While rare, botulism can cause paralysis and is potentially fatal. It is caused by nerve-damaging toxins produced by Clostridium botulinum — the most potent toxins known. These toxins often lurk in contaminated food (home canning being a major culprit). Infants can also develop botulism from ingesting C. botulinum spores in honey, soil, or dust; the bacterium then colonizes their intestines and produces the toxin.
A modified botulinum toxin efficiently targets and enters nerve cells, delivering a miniature antibody that reversed paralysis in mice.
Once paralysis develops, there is no way to reverse it, other than waiting for the toxins to wear off. People with serious cases may need to go on ventilators for weeks or months. But a new botulism treatment and delivery vehicle, described today in Science Translational Medicine, could change that.
“Currently, there are anti-toxins, but these only work before the toxins enter the motor neurons,” says Min Dong, PhD, a researcher in the Boston Children’s Hospital Department of Urology and corresponding author on the paper. “What we have developed is the first therapy that can eliminate toxins after they get inside neurons.”
If proven in humans, the approach would represent a breakthrough in treating botulism. In mice, the treatment successfully got inside neurons and reversed muscle paralysis within hours. It also enabled mice to withstand doses of botulinum toxin that would otherwise be lethal.
A botulism treatment, steered by a toxin
Dong and his colleagues needed to surmount two technical barriers that have so far thwarted effective botulism treatment. Intriguingly, their solution lay in botulinum toxin itself.
“One barrier to treatment has been getting across the cell membrane, which is difficult for protein drugs,” explains first author Shin-Ichiro Miyashita, PhD, a postdoctoral fellow in Dong’s lab. “The other is targeting specific cell types, and in this case specificity toward motor neurons and nerve terminals. We took advantage of the fact that botulinum neurotoxins naturally target motor neurons and can deliver a protein cargo across cell membranes.”
The treatment harnesses a botulinum toxin (detoxified through introduced mutations) as the delivery vehicle. The cargo — the active drug — is a mini-antibody derived from the antibodies of camels, developed by collaborator Charles Shoemaker, PhD, at Tufts University. Two of these so-called nanobodies can be delivered in tandem into neurons, neutralizing botulinum toxins type A and B at one go, the team showed.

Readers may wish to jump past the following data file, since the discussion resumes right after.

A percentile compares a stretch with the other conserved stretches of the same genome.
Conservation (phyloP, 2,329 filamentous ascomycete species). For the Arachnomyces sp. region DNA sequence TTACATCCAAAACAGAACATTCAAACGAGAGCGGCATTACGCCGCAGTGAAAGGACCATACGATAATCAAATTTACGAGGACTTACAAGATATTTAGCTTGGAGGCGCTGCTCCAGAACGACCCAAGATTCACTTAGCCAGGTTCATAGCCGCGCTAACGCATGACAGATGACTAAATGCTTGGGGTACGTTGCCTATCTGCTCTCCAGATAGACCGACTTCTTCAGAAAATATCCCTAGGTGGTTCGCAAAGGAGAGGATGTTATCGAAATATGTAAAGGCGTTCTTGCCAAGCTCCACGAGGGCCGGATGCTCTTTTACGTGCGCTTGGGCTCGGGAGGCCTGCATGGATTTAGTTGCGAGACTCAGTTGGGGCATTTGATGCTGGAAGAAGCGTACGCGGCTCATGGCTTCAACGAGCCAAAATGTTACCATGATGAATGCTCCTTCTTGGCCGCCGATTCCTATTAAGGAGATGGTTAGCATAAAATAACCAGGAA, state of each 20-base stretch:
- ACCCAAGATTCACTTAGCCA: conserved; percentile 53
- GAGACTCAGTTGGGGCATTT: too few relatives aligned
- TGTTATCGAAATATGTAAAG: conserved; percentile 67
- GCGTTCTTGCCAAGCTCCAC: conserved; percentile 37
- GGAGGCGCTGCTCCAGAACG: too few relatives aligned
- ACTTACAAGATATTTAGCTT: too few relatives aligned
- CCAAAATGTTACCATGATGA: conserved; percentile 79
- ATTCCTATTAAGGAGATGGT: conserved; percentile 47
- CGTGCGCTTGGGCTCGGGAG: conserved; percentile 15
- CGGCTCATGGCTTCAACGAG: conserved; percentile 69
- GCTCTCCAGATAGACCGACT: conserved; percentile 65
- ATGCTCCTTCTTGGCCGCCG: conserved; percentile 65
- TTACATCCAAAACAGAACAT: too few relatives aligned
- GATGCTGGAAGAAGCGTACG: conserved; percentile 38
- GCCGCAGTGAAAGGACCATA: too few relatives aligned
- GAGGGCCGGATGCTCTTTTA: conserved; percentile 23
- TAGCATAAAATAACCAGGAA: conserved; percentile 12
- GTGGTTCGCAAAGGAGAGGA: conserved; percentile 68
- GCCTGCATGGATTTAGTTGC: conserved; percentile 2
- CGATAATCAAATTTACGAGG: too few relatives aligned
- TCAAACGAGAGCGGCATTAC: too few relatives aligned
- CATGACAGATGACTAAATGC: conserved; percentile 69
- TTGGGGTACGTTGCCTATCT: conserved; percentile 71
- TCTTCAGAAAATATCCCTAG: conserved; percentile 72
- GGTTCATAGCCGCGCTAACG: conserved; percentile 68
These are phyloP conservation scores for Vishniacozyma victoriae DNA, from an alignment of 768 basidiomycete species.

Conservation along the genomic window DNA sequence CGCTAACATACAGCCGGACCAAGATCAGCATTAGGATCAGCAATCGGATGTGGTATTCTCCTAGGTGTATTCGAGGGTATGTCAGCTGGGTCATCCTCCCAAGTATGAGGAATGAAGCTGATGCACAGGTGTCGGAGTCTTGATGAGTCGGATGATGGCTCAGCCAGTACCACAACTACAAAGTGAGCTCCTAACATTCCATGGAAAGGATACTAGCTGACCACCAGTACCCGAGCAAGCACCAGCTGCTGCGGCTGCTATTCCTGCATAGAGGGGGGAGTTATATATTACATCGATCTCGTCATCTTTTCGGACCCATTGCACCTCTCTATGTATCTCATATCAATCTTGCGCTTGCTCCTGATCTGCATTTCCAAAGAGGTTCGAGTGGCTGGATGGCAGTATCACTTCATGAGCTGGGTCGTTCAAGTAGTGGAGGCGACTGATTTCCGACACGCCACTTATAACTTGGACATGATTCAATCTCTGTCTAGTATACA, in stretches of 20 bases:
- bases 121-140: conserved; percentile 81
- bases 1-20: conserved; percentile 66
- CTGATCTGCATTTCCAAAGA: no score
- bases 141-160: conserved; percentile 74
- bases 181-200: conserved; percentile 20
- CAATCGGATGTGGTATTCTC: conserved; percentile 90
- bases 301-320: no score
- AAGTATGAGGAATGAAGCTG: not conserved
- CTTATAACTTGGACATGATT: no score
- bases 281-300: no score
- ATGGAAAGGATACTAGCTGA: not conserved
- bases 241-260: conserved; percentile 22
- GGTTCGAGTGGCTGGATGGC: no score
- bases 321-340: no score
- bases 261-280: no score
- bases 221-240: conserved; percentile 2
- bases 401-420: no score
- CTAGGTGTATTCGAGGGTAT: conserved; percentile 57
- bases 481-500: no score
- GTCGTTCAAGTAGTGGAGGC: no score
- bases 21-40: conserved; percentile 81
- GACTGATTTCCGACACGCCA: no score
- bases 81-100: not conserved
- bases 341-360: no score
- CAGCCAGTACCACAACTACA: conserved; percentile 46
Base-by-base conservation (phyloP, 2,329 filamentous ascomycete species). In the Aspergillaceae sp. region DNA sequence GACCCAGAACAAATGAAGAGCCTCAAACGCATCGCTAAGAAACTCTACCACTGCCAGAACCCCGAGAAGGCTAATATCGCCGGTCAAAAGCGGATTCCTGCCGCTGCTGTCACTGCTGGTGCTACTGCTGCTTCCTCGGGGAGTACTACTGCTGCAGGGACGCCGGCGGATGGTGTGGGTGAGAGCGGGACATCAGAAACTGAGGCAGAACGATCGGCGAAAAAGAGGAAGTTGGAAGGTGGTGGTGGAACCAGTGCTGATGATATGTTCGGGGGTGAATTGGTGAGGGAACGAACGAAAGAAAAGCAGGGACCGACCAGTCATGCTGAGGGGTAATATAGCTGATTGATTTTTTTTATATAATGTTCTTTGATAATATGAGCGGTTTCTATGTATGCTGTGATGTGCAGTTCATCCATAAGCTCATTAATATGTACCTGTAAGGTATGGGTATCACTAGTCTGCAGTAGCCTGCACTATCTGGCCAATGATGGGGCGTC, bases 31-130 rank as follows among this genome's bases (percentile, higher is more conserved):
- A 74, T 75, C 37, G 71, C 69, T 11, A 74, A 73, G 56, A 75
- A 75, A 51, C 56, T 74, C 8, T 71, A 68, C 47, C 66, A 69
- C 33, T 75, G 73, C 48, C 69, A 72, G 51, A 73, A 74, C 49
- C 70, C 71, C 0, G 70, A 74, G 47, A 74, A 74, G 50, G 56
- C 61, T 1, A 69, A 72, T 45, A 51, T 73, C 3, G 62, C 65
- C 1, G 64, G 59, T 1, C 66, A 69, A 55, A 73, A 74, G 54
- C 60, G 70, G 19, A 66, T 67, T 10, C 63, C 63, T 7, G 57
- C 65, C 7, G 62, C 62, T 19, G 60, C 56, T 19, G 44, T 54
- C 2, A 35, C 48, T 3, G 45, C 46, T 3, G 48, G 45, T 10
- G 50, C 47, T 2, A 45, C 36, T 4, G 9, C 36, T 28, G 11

Taming the toxin
But there was one more problem to solve.
“This approach had been attempted, but it was difficult to completely get rid of toxicity,” says Dong, “until we identified botulinum neurotoxin X in 2017. Unlike other botulinum toxins, this new toxin shows no toxicity after we introduce mutations, and serves as a safe delivery tool.”
Besides botulism, Dong thinks the new treatment could be useful as a “botox reversal” agent. Botox injections, using tiny quantities of the type A botulinum toxin, can safely treat wrinkles and many other medical conditions like neck spasms, excessive sweating, or overactive bladder. However, when the injection goes awry, botox can cause unwanted muscle paralysis as a side effect, and patients have to live with the paralysis for months.
“We can potentially inject our therapeutic protein and get rid of botox in neurons and paralysis within a few hours,” Dong says.
A general delivery platform for neuroactive drugs?
The toxin-guided approach may offer a platform for getting biologic drugs into neurons to treat other disorders, Dong believes. Currently, most biologic drugs act only on cell-surface targets and cannot get into the cell’s interior.
“We provide a protein-based drug delivery platform that achieves highly specific targeting of neurons and efficient penetration of cell membranes,” Dong says. “Combined with nanobodies, which can be developed fairly readily against any protein of interest, this platform can be used to develop therapeutics that modulate proteins and biological processes inside neurons. Its modular nature even allows us to target cell types other than neurons by switching the cell-targeting domain. This could present a general approach for precision drug delivery into cells.”
Jie Zhang and Sicai Zhang of Boston Children’s Hospital and Charles Shoemaker of Tufts University are co-authors. The National Institutes of Health and Intelligence Advanced Research Projects Activity (IARPA) supported the research.
Learn more about research at Boston Children’s Hospital
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